With NATO celebrating 75 years since its founding, Alliance members will gather in Washington, DC, on July 9-11, for a historic summit. Two of the key issues on the agenda will be addressing the acute threats emanating from the Black Sea region and adopting a strategic approach toward the Middle East and Africa. The following article is part of MEI’s special series, “Shoring up NATO’s Vulnerable Flanks,” which aims to help shape these twin consequential debates that will occupy the Alliance ahead of the Washington Summit and beyond.


The upcoming Washington Summit will mark the North Atlantic Treaty Organization’s (NATO) 75th anniversary with a wealth of initiatives aimed at further bolstering NATO’s deterrence and defense capabilities while providing Ukraine with a “bridge” toward future membership in the Alliance. Perhaps less known, NATO leaders will also look into revamping the bloc’s engagement with the South — namely, the Middle East and Africa. Drawing on a reflection conducted earlier this year, this overdue and welcome development — NATO’s main initiatives toward the South date back several years — will nonetheless highlight the narrow window of opportunity available to NATO in light of past setbacks and various constraints the Alliance will continue to face.

Updating the Alliance’s approach to the South will be no easy feat, complicated by three major factors. First, the war in Gaza has exacerbated anti-Western sentiments. Second, Arab countries remain deeply reluctant to isolate Russia and antagonize China. And finally, there are lingering discrepancies as to the Southern flank’s relative weight in Alliance strategy as well as NATO’s niche vis-à-vis the European Union when it comes to regional activities — notably, the EU, not NATO, has recently deployed a military operation in the Red Sea to protect international shipping.

While the Washington Summit is unlikely to deliver any ground-breaking outcome, it certainly offers the opportunity to articulate the nexus between security in Europe and the Mediterranean-African region. This nexus has only become more strategically relevant in light of the challenge posed by Russia’s presence in the Middle East and Africa along with growing Russian-Iranian military cooperation in the Black Sea region. Against a backdrop of both conventional and unconventional threats, NATO should look into stepping up its involvement in maritime security as well as address increasingly relevant issues such as air and missile defense, among other areas, while continuing its long-standing engagement on counterterrorism.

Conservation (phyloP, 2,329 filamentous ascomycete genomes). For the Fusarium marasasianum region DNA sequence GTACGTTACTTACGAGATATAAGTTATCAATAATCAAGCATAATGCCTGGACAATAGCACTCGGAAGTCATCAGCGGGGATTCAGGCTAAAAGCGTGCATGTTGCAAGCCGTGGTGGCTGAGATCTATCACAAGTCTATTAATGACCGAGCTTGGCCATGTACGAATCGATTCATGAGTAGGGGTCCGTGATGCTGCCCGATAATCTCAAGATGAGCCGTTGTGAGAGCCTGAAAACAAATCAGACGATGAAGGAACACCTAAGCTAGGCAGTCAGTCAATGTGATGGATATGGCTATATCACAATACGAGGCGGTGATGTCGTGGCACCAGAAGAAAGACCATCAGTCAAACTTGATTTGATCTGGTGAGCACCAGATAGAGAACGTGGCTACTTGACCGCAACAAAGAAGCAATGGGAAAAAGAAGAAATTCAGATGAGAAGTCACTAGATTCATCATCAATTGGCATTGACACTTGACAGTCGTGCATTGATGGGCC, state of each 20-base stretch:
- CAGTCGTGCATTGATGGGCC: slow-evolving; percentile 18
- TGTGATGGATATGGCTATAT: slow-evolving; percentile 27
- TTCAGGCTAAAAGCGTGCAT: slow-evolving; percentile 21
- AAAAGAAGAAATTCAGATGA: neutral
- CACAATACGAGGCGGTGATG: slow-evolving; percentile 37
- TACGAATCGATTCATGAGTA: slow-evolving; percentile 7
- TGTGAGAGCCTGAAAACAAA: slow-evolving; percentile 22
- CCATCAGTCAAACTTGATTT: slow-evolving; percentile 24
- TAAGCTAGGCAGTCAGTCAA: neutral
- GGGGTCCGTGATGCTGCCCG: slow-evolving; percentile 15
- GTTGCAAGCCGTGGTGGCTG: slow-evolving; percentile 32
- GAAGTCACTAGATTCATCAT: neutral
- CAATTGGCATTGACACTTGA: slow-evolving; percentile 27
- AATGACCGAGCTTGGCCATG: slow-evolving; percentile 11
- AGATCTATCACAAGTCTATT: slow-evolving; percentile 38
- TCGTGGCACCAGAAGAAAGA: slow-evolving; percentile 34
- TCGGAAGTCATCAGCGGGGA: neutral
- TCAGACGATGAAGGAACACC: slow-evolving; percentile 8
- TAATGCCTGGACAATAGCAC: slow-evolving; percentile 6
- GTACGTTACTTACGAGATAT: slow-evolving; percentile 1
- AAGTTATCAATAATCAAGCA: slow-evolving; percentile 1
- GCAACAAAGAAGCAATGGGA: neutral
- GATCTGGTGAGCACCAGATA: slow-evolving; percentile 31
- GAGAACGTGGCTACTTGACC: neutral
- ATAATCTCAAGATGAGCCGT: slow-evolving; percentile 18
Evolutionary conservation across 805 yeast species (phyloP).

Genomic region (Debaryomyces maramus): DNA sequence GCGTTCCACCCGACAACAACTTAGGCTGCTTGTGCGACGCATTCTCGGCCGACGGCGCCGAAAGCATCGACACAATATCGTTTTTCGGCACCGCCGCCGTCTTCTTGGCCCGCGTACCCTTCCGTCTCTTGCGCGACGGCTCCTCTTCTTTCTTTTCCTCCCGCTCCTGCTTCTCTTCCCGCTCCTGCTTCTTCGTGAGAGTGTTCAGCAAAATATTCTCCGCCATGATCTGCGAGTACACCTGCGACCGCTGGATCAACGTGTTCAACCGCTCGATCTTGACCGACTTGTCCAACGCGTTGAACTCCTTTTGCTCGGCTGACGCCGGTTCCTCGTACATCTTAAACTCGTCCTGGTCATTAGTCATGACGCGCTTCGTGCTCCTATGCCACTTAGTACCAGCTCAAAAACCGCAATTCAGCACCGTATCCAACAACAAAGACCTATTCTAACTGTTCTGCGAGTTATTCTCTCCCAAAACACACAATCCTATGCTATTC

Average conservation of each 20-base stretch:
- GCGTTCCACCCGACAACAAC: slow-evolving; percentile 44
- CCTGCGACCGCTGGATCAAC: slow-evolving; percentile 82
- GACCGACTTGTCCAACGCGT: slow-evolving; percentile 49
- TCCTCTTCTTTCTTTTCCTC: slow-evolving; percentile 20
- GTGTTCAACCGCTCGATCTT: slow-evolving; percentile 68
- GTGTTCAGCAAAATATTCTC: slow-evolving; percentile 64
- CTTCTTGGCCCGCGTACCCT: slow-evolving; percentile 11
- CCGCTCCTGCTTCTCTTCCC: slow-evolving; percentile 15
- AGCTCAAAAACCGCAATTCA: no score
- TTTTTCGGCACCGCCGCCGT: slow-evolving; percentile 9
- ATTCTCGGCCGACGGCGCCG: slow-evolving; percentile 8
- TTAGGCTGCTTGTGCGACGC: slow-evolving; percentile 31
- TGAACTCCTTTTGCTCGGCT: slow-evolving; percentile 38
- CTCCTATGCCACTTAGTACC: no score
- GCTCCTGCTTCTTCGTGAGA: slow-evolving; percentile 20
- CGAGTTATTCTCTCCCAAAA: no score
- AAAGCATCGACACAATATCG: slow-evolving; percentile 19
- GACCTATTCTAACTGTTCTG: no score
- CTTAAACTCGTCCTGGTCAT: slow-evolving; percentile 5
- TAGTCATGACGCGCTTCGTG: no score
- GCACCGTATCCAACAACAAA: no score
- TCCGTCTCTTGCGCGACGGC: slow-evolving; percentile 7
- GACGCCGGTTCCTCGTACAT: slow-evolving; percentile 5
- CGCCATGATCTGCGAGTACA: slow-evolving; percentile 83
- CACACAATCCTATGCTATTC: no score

NATO also has the opportunity to renew and streamline its partnerships with Middle Eastern and North African countries while strengthening its outreach to Africa. For all the anti-NATO prejudice across the South, NATO’s offer in terms of capacity-building and security assistance remains appealing to the defense and security sectors in a plurality of countries. Synergies on specific security priorities will not be hard to find. But strategic convergence may remain an elusive goal — at best, one could eventually emerge out of the many, concurrent largely bilateral processes of practical security cooperation with sovereignty-conscious partners, many of which will continue to hedge their bets.

A long-standing engagement damaged by stumbles

While Russia’s war against Ukraine has reaffirmed the centrality of the Eastern flank, the Alliance’s Southern flank remains an important factor in its overall security equation and has been a concern for NATO from the outset. Turkey and Greece joined NATO in 1952, after the 1947 Truman Doctrine had already identified the Eastern Mediterranean as a central theater of the strategy of containment. Moreover, Mediterranean Italy was included among the Alliance’s founding members in 1949, making NATO much more than a North Atlantic grouping from its outset.

Throughout the bipolar era, the Mediterranean served as a battleground for geopolitical competition, with NATO playing its part, including through the deployment of ballistic missile capabilities at key locations. As the two superpowers vied for friends and clients across the MENA region, NATO contributed to preserving naval superiority in the Mediterranean Sea, with Naples headquartering the United States Navy’s Sixth Fleet and a NATO command.